Cowboys: The Cowboys travelled to the remote towns of Doomadgee and Normanton near the Gulf of Carpentaria in Queensland, and over the course of their visits to Mt Isa, Charters Towers and Mackay saw over 17,000 students.
Dragons: The Dragons travelled to Cairns in far north Queensland to visit 2500 students and saw a further 20,000 students in extensive local visits.
Eels: The Eels travelled more than 280km in one day to see 15,000 students from 63 schools. In their visits to the South Coast of NSW they saw more than 7700 students.
Knights: During the Knights’ trip to Tamworth, Wayne Bennett treated 80 local students to a skills session. Knights players saw nearly 8500 students across their visits to Tamworth, Singleton, Kurri Kurri and Coffs Harbour.
Panthers: The Panthers saw the most students of any club, visiting 51 schools in Western Sydney and 39 in the Central West including a trip to Carenne Special School in Bathurst.
Rabbitohs: During their trip to the Riverina the Rabbitohs saw 8000 students over three days including a trip by captain Michael Crocker to Kalinda Special School. In their local southern Sydney area they visited 35 schools and saw 7600 students.
Raiders: Raiders players visited more than 4600 children throughout the NSW South Coast region, including attending a swimming carnival for St Joseph’s in Bombala and receiving wood chopping lessons from locals.
Roosters: The Roosters travelled as far west as Parkes, Forbes and Condobolin where their visits attracted a huge turnout. In their local visits to Sydney’s eastern suburbs, they saw 3000 children at 14 schools.
Sea Eagles: The Sea Eagles saw over 3000 children in the regional towns of Wee Waa and Warialda. They also hosted a charity function at Soldiers Beach on the Central Coast for IRIS Foundation (Prevention of Youth Suicide). In total their Community Carnival activities reached 4700 students.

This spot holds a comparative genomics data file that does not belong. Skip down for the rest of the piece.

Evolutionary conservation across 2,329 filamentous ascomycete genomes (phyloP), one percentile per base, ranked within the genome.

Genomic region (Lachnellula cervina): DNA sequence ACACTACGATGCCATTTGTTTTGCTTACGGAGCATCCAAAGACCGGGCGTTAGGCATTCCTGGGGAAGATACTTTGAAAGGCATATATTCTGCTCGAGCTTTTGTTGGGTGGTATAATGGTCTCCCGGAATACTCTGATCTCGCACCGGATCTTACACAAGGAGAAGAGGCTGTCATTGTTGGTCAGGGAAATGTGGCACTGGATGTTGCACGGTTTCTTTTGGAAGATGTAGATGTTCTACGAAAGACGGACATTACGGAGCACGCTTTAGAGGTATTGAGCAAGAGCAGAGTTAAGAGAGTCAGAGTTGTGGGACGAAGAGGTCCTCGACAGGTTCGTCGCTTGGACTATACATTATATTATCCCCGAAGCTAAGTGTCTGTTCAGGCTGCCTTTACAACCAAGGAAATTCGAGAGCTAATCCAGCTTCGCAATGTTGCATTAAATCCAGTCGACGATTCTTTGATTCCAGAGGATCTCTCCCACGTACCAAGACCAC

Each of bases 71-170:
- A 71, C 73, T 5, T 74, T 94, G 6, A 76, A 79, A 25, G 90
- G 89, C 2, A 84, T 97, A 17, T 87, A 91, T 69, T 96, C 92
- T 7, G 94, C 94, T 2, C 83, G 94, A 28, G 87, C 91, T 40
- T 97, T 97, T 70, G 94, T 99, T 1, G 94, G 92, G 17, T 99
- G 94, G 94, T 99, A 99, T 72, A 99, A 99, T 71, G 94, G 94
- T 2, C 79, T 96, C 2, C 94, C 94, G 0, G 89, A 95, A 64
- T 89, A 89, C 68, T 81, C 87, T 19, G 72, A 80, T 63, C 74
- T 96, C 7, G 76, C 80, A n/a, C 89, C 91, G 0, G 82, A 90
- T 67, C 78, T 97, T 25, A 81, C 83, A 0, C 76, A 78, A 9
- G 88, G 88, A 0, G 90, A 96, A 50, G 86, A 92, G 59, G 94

Sharks: Sharks players visited more than 2400 children in north-west NSW. In local visits in southern Sydney they saw a further 2150 students.
Storm: The Storm held a skills clinic for students at Symonds Stadium in Geelong, and travelled to Mildura to visit local schools. In total they saw 4300 students.
Titans: In their local area the Titans visited 18 Junior Rugby League Clubs and saw 7000 children in one day. They also headed south into NSW and visited 4000 students in the Byron Bay area.
Warriors: The Warriors travelled the furthest distance of any club taking Community Carnival to Tonga and Samoa for the first time. In total they saw 5100 students, including activity on game-day in Dunedin, NZ.
Wests Tigers: The Tigers saw nearly 20,000 students in western Sydney. On their visit to the Southern Highlands, including a community BBQ at Mittagong Sports Ground, they saw 5500 students.
Rugby League Ambassadors: Rugby League Ambassadors Petero Civoniceva, Nathan Hindmarsh and Mario Fenech travelled to Wide Bay and Mackay to visit 3800 children at more than 25 schools. Hindmarsh also made the journey to Hay, NSW.